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San Bernardino National Forest welcomes baby bald eagle

March 8, 2012 |  4:00 pm

Baby bald eagle Jack, right
A baby bald eagle named Jack is creating buzz among biologists and bird-watchers alike in the San Bernardino National Forest as the first recorded chick ever to be successfully nested near Big Bear Lake. 

Biologists from the U.S. Forest Service say that bald eagles have been moving farther south to nest, but no one expected Jack to arrive, as he did Feb. 11.

Forest Service biologist Marc Stamer was apparently the first to spot the baby bird at least 10 days after he was hatched. Stamer was leading a field trip around Big Bear Lake with a group of third-graders when he spotted Jack -- the park's eighth and newest eagle.   

“I’ve studied bald eagles here for almost 23 years,” said Forest Service biologist Robin Eliason. “This is the first time I’ve ever seen a chick. It’s a pretty big deal.”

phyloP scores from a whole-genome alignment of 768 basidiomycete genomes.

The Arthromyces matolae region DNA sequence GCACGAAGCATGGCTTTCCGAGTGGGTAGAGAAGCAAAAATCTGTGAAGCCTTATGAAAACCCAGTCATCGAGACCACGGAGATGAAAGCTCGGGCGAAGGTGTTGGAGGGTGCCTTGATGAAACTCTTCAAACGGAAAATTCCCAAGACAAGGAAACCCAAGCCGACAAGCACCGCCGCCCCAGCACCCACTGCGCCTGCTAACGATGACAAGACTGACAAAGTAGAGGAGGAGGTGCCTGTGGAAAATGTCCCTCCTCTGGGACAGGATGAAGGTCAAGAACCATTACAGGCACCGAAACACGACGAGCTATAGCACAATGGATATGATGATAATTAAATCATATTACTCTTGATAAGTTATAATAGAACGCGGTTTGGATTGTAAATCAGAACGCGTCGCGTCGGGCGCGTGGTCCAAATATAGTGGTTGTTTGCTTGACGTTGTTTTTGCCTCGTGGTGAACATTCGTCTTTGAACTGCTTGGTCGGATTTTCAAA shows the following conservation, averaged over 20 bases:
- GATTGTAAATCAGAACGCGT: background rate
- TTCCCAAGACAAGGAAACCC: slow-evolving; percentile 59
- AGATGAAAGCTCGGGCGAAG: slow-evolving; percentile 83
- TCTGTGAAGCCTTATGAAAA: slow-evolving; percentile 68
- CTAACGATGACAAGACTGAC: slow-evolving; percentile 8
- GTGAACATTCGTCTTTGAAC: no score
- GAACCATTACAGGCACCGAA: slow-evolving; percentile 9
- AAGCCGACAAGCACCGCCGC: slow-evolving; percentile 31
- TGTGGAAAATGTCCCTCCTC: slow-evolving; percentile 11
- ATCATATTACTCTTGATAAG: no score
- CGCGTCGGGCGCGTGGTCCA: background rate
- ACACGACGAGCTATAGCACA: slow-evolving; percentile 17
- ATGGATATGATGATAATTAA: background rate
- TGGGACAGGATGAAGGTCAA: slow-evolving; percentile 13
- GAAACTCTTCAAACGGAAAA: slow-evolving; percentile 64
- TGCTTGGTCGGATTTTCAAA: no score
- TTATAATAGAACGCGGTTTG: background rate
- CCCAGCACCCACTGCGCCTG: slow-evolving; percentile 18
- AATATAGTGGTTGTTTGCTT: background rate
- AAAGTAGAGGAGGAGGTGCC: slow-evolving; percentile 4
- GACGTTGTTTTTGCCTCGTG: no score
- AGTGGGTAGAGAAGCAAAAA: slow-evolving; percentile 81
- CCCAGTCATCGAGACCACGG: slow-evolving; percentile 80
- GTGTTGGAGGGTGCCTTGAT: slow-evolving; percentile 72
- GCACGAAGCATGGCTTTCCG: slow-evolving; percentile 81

Officials are so excited about Jack that they are extending the forest’s annual seasonal closure to June 15 to help protect him.

Officials said the forest will close a picnic area, two trails and the area around the eagle’s nest “to allow the chick to grow and learn to fly without human disturbance.” Eliason said that once news of the baby hits popular bird-watcher phone hotlines, the Forest Service expects a spike in visitors.

“We’ve been keeping it a little bit quiet while we were getting everything in place to protect the nest,” Eliason said. “We’ve got a lot of volunteers to help, and they’re very excited. Once the newspaper articles happen, we’re expecting people to come and look at them.”

The chick is named Jack in honor of a deceased former eagle count volunteer, according to the release. Jack’s parents, Lucy and Ricky, built a nest several years ago but had not laid an egg until January.   

The country’s symbolic bird was one of the first animals protected under the federal Endangered Species Act of 1973. The bald eagle was removed from the list in 2007 but remains a “fully protected species” by the state of California.  


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Photo: Baby bald eagle Jack, right, in his nest. Credit: Robin Eliason / U.S. Forest Service